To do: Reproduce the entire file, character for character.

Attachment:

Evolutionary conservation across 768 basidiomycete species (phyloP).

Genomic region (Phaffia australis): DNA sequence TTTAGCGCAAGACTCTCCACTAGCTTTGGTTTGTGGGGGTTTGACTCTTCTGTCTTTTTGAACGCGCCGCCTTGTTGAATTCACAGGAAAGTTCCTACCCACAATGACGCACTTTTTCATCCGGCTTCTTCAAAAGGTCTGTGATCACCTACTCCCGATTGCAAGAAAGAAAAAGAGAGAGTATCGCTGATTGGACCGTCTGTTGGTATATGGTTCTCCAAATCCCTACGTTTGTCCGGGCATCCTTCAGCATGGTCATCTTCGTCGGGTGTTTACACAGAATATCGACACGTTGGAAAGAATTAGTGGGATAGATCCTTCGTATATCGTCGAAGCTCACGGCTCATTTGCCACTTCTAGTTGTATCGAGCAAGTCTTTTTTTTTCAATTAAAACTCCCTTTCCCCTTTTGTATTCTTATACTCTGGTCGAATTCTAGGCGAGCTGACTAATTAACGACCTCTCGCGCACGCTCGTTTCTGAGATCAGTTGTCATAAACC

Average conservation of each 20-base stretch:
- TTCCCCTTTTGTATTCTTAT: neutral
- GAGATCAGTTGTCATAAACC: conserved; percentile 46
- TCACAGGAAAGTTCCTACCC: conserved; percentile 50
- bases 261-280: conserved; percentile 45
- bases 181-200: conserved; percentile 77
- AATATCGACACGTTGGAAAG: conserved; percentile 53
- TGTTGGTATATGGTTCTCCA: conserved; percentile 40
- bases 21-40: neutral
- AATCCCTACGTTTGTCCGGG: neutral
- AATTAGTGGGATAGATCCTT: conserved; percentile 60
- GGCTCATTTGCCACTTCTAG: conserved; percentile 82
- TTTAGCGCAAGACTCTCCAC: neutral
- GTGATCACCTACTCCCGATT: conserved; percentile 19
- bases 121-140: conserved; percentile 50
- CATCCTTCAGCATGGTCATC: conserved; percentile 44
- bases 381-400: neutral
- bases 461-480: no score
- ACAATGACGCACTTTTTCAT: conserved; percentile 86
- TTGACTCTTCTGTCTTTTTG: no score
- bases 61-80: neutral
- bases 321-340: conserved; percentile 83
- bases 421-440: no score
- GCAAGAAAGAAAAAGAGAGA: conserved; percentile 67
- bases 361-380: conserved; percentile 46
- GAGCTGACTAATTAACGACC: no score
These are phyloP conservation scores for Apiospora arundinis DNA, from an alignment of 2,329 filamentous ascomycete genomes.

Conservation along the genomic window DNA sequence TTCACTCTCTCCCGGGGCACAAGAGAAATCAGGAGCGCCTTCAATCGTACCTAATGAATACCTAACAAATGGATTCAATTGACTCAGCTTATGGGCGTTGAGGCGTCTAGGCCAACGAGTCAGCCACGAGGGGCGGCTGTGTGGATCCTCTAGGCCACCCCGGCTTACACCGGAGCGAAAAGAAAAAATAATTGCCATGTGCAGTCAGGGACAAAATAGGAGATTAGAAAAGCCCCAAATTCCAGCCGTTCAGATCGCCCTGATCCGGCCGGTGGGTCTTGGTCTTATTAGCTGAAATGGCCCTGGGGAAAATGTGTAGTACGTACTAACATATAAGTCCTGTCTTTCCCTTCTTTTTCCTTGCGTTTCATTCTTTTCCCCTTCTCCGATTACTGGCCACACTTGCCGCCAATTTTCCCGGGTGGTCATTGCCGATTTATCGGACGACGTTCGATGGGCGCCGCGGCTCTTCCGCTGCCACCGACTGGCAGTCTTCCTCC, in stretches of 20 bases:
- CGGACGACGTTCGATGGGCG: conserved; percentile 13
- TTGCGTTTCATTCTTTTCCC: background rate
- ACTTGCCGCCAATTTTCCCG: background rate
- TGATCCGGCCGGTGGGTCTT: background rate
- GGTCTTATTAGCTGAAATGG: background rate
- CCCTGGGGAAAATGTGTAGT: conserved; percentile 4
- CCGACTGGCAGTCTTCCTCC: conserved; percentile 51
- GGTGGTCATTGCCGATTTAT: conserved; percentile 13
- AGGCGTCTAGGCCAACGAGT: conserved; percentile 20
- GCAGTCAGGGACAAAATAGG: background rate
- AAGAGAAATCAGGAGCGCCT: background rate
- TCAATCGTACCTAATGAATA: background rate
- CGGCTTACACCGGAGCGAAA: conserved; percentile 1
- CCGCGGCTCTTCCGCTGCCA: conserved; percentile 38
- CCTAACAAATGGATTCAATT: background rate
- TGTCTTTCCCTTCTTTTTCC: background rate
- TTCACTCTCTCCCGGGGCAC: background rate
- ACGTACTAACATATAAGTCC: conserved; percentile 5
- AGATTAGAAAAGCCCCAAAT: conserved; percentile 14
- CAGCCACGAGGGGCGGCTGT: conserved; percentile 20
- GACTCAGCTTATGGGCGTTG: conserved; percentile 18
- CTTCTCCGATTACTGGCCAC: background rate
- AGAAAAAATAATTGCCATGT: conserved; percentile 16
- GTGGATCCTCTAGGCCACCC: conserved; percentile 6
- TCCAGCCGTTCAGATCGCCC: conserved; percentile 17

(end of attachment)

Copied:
Evolutionary conservation across 768 basidiomycete species (phyloP).

Genomic region (Phaffia australis): DNA sequence TTTAGCGCAAGACTCTCCACTAGCTTTGGTTTGTGGGGGTTTGACTCTTCTGTCTTTTTGAACGCGCCGCCTTGTTGAATTCACAGGAAAGTTCCTACCCACAATGACGCACTTTTTCATCCGGCTTCTTCAAAAGGTCTGTGATCACCTACTCCCGATTGCAAGAAAGAAAAAGAGAGAGTATCGCTGATTGGACCGTCTGTTGGTATATGGTTCTCCAAATCCCTACGTTTGTCCGGGCATCCTTCAGCATGGTCATCTTCGTCGGGTGTTTACACAGAATATCGACACGTTGGAAAGAATTAGTGGGATAGATCCTTCGTATATCGTCGAAGCTCACGGCTCATTTGCCACTTCTAGTTGTATCGAGCAAGTCTTTTTTTTTCAATTAAAACTCCCTTTCCCCTTTTGTATTCTTATACTCTGGTCGAATTCTAGGCGAGCTGACTAATTAACGACCTCTCGCGCACGCTCGTTTCTGAGATCAGTTGTCATAAACC

Average conservation of each 20-base stretch:
- TTCCCCTTTTGTATTCTTAT: neutral
- GAGATCAGTTGTCATAAACC: conserved; percentile 46
- TCACAGGAAAGTTCCTACCC: conserved; percentile 50
- bases 261-280: conserved; percentile 45
- bases 181-200: conserved; percentile 77
- AATATCGACACGTTGGAAAG: conserved; percentile 53
- TGTTGGTATATGGTTCTCCA: conserved; percentile 40
- bases 21-40: neutral
- AATCCCTACGTTTGTCCGGG: neutral
- AATTAGTGGGATAGATCCTT: conserved; percentile 60
- GGCTCATTTGCCACTTCTAG: conserved; percentile 82
- TTTAGCGCAAGACTCTCCAC: neutral
- GTGATCACCTACTCCCGATT: conserved; percentile 19
- bases 121-140: conserved; percentile 50
- CATCCTTCAGCATGGTCATC: conserved; percentile 44
- bases 381-400: neutral
- bases 461-480: no score
- ACAATGACGCACTTTTTCAT: conserved; percentile 86
- TTGACTCTTCTGTCTTTTTG: no score
- bases 61-80: neutral
- bases 321-340: conserved; percentile 83
- bases 421-440: no score
- GCAAGAAAGAAAAAGAGAGA: conserved; percentile 67
- bases 361-380: conserved; percentile 46
- GAGCTGACTAATTAACGACC: no score
These are phyloP conservation scores for Apiospora arundinis DNA, from an alignment of 2,329 filamentous ascomycete genomes.

Conservation along the genomic window DNA sequence TTCACTCTCTCCCGGGGCACAAGAGAAATCAGGAGCGCCTTCAATCGTACCTAATGAATACCTAACAAATGGATTCAATTGACTCAGCTTATGGGCGTTGAGGCGTCTAGGCCAACGAGTCAGCCACGAGGGGCGGCTGTGTGGATCCTCTAGGCCACCCCGGCTTACACCGGAGCGAAAAGAAAAAATAATTGCCATGTGCAGTCAGGGACAAAATAGGAGATTAGAAAAGCCCCAAATTCCAGCCGTTCAGATCGCCCTGATCCGGCCGGTGGGTCTTGGTCTTATTAGCTGAAATGGCCCTGGGGAAAATGTGTAGTACGTACTAACATATAAGTCCTGTCTTTCCCTTCTTTTTCCTTGCGTTTCATTCTTTTCCCCTTCTCCGATTACTGGCCACACTTGCCGCCAATTTTCCCGGGTGGTCATTGCCGATTTATCGGACGACGTTCGATGGGCGCCGCGGCTCTTCCGCTGCCACCGACTGGCAGTCTTCCTCC, in stretches of 20 bases:
- CGGACGACGTTCGATGGGCG: conserved; percentile 13
- TTGCGTTTCATTCTTTTCCC: background rate
- ACTTGCCGCCAATTTTCCCG: background rate
- TGATCCGGCCGGTGGGTCTT: background rate
- GGTCTTATTAGCTGAAATGG: background rate
- CCCTGGGGAAAATGTGTAGT: conserved; percentile 4
- CCGACTGGCAGTCTTCCTCC: conserved; percentile 51
- GGTGGTCATTGCCGATTTAT: conserved; percentile 13
- AGGCGTCTAGGCCAACGAGT: conserved; percentile 20
- GCAGTCAGGGACAAAATAGG: background rate
- AAGAGAAATCAGGAGCGCCT: background rate
- TCAATCGTACCTAATGAATA: background rate
- CGGCTTACACCGGAGCGAAA: conserved; percentile 1
- CCGCGGCTCTTCCGCTGCCA: conserved; percentile 38
- CCTAACAAATGGATTCAATT: background rate
- TGTCTTTCCCTTCTTTTTCC: background rate
- TTCACTCTCTCCCGGGGCAC: background rate
- ACGTACTAACATATAAGTCC: conserved; percentile 5
- AGATTAGAAAAGCCCCAAAT: conserved; percentile 14
- CAGCCACGAGGGGCGGCTGT: conserved; percentile 20
- GACTCAGCTTATGGGCGTTG: conserved; percentile 18
- CTTCTCCGATTACTGGCCAC: background rate
- AGAAAAAATAATTGCCATGT: conserved; percentile 16
- GTGGATCCTCTAGGCCACCC: conserved; percentile 6
- TCCAGCCGTTCAGATCGCCC: conserved; percentile 17